U.S. Election System Needs an 'Autopsy' After 2020 Contest Is Over to 'Secure the Vote': Expert

Stanford Law School professor Nate Persily, an election integrity expert, called for an "autopsy" on the U.S. election system after the 2020 contest.

"We need a national effort to secure the vote," Persily told NBC moderator Chuck Todd on Sunday's episode of NBC News' Meet the Press. "I hope after this election that we have an autopsy on our election system and see what we can do to make sure that the election runs smoothly.

WATCH: Election integrity expert Prof. Nate Persily calls for an "autopsy for our election system" after the voting is over. #MTP #IfItsSunday@persily: "We need a national effort to secure the vote." pic.twitter.com/te27KnlbM3

— Meet the Press (@MeetThePress) November 1, 2020

"But we really do need to celebrate these local election administrators," Persily continued. "I have to tell you, over the last six months, we've had hundreds of thousands of these local, sort of unsung heroes who have been dedicating their time to trying to adapt the election infrastructure to deal with the pandemic and they have done an unbelievable job."

Todd brought up a recent UMass Amherst poll in which 80 percent of likely voters were concerned in total about potential election-related violence. In response, Persily said that the focus should be on the positive.

"This is a 100-year flood of voters that we are seeing," he said, "and while there's always reasons to be concerned and vigilant, we shouldn't look at Election Day and see isolated instances of problems and assume that that is the story. So while, you know, we who work in this field are always concerned about these types of dysfunction, there is no indication now, at least in the early voting, that it's posing a big problem."

Persily's call for a closer look into the nation's election system comes as government officials raised concerns of potential voter fraud and suppression amid the presidential contest.

President Donald Trump's senior campaign adviser, Jason Miller, alleged Democrats will try to "steal" the win if Trump is leading on Election Day.

"If you speak with many smart Democrats, they believe that President Trump will be ahead on election night, probably getting 280 electors, somewhere in that range," Miller said on ABC News' This Week Sunday. "And then they're going to try to steal it back after the election."

Trump adviser Jason Miller: "If you speak with many smart Dems, they believe that Trump will be ahead on election night ... and then [Dems will] try to steal it back after the election."

(Stephanopoulos does not challenge Miller that counting all ballots ≠ "stealing.") pic.twitter.com/FMApbmVlRa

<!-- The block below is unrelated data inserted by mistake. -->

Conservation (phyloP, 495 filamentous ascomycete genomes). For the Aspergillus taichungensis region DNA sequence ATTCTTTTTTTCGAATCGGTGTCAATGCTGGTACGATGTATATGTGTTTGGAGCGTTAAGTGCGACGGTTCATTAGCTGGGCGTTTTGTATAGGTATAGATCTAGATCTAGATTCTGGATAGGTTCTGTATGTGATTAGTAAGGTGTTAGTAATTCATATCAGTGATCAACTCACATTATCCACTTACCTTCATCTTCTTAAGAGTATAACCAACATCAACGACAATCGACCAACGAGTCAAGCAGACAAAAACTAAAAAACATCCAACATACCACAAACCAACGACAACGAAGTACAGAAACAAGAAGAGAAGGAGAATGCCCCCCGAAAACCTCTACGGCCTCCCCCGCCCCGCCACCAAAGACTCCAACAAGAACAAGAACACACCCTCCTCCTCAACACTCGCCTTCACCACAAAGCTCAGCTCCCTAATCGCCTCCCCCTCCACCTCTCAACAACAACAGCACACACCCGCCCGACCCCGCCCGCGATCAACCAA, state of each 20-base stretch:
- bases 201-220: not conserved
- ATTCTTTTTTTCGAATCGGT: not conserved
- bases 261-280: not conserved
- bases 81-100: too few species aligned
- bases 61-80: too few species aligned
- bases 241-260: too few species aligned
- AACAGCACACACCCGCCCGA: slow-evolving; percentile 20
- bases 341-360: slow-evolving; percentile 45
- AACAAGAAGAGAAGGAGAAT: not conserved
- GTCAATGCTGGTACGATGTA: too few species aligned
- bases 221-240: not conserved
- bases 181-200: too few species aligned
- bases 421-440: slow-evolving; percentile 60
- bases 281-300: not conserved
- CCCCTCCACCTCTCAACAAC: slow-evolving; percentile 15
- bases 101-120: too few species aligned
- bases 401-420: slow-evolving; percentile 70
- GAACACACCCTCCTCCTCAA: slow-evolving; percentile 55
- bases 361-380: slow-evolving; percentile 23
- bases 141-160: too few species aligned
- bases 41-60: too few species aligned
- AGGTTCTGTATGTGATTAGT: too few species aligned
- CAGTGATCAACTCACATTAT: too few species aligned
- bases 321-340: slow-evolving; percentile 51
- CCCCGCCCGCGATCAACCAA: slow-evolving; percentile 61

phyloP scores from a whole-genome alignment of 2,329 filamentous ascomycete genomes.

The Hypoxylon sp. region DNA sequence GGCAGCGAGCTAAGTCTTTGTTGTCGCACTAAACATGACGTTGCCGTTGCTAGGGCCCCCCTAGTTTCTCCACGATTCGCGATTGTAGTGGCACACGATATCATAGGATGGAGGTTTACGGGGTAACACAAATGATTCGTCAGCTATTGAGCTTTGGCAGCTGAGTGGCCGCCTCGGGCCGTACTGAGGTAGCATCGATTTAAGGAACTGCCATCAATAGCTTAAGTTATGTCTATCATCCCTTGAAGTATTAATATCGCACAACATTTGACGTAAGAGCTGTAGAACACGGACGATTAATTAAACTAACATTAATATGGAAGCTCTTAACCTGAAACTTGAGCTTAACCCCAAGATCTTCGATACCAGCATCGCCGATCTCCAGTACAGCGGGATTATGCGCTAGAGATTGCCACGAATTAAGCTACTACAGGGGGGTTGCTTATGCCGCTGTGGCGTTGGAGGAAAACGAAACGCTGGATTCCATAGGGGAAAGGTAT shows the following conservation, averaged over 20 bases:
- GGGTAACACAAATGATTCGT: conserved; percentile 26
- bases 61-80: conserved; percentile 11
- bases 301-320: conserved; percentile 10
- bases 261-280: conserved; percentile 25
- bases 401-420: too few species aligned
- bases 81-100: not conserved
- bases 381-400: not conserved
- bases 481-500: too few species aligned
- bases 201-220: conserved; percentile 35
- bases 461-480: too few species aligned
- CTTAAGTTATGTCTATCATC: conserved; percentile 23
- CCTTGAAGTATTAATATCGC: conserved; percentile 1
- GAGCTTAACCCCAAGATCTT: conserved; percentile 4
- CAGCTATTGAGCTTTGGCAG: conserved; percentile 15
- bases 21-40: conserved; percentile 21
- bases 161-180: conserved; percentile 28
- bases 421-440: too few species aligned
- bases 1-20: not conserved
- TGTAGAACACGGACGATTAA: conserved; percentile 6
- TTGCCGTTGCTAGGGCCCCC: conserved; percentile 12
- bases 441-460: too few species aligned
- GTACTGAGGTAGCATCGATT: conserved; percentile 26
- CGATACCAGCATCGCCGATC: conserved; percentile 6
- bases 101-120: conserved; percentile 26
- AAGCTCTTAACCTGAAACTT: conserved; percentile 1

— The Recount (@therecount) November 1, 2020

Miller continued: "We believe that we will be over 290 electoral votes on election night, so no matter what they try to do, what kind of high jinks or lawsuit or whatever kind of nonsense they try to pull off, we're still going to have enough electoral votes to get President Trump re-elected."

Trump alongside his Republican allies has claimed rampant voter fraud in U.S. elections. The president has also rallied against mail-in voting—even as many people are choosing to forgo voting in-person in an effort to prevent the spread of COVID-19 amid the pandemic.

There have been many lawsuits addressing potential voter fraud and suppression surrounding the election, one such being a lawsuit brought by the the Nevada Republican Party and the Trump campaign over ballot counting in Clark County, Nevada.

However, Trump's previous campaign manager, Corey Lewandowski, denied that the president's re-election campaign is engaging in voter suppression.

In an interview on Fox News Sunday, Lewandowski told Chis Wallace that Republicans are looking out for the integrity of the election.

"Look, this is about the integrity of the process," said Lewandowski, arguing that the country shouldn't have a problem with the Trump campaign suing to obtain signatures of Nevada voters.

"To verify via signature that the person who filled out the ballot is actually the one who signed it and sent it back in, I don't think anybody in America has a problem with that," said Lewandowski. "Signature verification is something that takes place in most of the big states that do this well."

Wallace then played a clip of Trump suggesting that states should be barred from counting ballots after Election Day, even though it's common for many states to count on-time mail-in votes last.

Lewandowski replied that Trump just wants to get "as many votes in by Election Day as possible."

"The concern is when you have some states that don't require a postage mark on there, so we don't know when they were filled out. They don't require signature verification and some states will be counted 9 or 10 days after the election," said Lewandowski. "I think in the most industrialized country in the world we can do better than that."

Both the Trump and Biden campaigns didn't immediately respond to Newsweek's request for comment in time for publication.

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Arizona Counts Ballots Ahead Of Tuesday's Election Day PHOENIX, AZ - OCTOBER 31: Ballots are counted by Maricopa County Elections Department staff ahead of Tuesdays election on October 31, 2020 in Phoenix, Arizona. Early voting lasted from October 7th through the 30th in Arizona, which had a record number of early voters. Election integrity expert calls for a closer look at the U.S. election system amid increased concerns of voter fraud and suppression. Photo by Courtney Pedroza/Getty Images/Getty